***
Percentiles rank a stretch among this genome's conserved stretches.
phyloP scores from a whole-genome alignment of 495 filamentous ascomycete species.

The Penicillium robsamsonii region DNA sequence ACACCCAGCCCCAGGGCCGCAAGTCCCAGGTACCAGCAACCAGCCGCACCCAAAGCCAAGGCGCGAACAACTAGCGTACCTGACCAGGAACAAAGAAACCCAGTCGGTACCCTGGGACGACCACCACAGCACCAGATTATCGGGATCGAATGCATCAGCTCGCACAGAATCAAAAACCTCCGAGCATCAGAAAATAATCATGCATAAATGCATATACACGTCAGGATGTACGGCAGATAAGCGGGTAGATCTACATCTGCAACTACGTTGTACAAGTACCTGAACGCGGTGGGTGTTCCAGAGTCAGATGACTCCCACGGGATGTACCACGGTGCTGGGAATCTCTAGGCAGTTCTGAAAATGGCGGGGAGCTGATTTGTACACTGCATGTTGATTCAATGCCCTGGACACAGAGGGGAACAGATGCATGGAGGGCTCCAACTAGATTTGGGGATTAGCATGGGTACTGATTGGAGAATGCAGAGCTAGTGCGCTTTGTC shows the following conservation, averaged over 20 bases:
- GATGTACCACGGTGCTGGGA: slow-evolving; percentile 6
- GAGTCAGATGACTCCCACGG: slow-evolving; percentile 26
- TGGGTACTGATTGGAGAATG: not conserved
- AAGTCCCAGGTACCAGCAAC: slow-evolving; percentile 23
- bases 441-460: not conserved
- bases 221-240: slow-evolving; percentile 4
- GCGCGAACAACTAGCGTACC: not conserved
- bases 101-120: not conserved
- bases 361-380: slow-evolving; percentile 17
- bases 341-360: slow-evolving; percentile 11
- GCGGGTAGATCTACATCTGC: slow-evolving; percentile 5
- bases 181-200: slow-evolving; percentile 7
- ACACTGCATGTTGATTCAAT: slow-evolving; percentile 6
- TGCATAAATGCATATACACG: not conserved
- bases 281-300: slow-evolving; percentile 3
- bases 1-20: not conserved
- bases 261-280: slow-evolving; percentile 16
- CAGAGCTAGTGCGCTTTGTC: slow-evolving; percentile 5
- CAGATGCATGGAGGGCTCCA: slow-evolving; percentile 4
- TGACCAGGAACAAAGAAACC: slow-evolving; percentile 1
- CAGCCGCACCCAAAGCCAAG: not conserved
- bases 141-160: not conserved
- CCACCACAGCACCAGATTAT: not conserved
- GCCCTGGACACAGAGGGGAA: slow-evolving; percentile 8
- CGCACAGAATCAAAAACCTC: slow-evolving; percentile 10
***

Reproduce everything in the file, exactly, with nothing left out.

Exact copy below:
Percentiles rank a stretch among this genome's conserved stretches.
phyloP scores from a whole-genome alignment of 495 filamentous ascomycete species.

The Penicillium robsamsonii region DNA sequence ACACCCAGCCCCAGGGCCGCAAGTCCCAGGTACCAGCAACCAGCCGCACCCAAAGCCAAGGCGCGAACAACTAGCGTACCTGACCAGGAACAAAGAAACCCAGTCGGTACCCTGGGACGACCACCACAGCACCAGATTATCGGGATCGAATGCATCAGCTCGCACAGAATCAAAAACCTCCGAGCATCAGAAAATAATCATGCATAAATGCATATACACGTCAGGATGTACGGCAGATAAGCGGGTAGATCTACATCTGCAACTACGTTGTACAAGTACCTGAACGCGGTGGGTGTTCCAGAGTCAGATGACTCCCACGGGATGTACCACGGTGCTGGGAATCTCTAGGCAGTTCTGAAAATGGCGGGGAGCTGATTTGTACACTGCATGTTGATTCAATGCCCTGGACACAGAGGGGAACAGATGCATGGAGGGCTCCAACTAGATTTGGGGATTAGCATGGGTACTGATTGGAGAATGCAGAGCTAGTGCGCTTTGTC shows the following conservation, averaged over 20 bases:
- GATGTACCACGGTGCTGGGA: slow-evolving; percentile 6
- GAGTCAGATGACTCCCACGG: slow-evolving; percentile 26
- TGGGTACTGATTGGAGAATG: not conserved
- AAGTCCCAGGTACCAGCAAC: slow-evolving; percentile 23
- bases 441-460: not conserved
- bases 221-240: slow-evolving; percentile 4
- GCGCGAACAACTAGCGTACC: not conserved
- bases 101-120: not conserved
- bases 361-380: slow-evolving; percentile 17
- bases 341-360: slow-evolving; percentile 11
- GCGGGTAGATCTACATCTGC: slow-evolving; percentile 5
- bases 181-200: slow-evolving; percentile 7
- ACACTGCATGTTGATTCAAT: slow-evolving; percentile 6
- TGCATAAATGCATATACACG: not conserved
- bases 281-300: slow-evolving; percentile 3
- bases 1-20: not conserved
- bases 261-280: slow-evolving; percentile 16
- CAGAGCTAGTGCGCTTTGTC: slow-evolving; percentile 5
- CAGATGCATGGAGGGCTCCA: slow-evolving; percentile 4
- TGACCAGGAACAAAGAAACC: slow-evolving; percentile 1
- CAGCCGCACCCAAAGCCAAG: not conserved
- bases 141-160: not conserved
- CCACCACAGCACCAGATTAT: not conserved
- GCCCTGGACACAGAGGGGAA: slow-evolving; percentile 8
- CGCACAGAATCAAAAACCTC: slow-evolving; percentile 10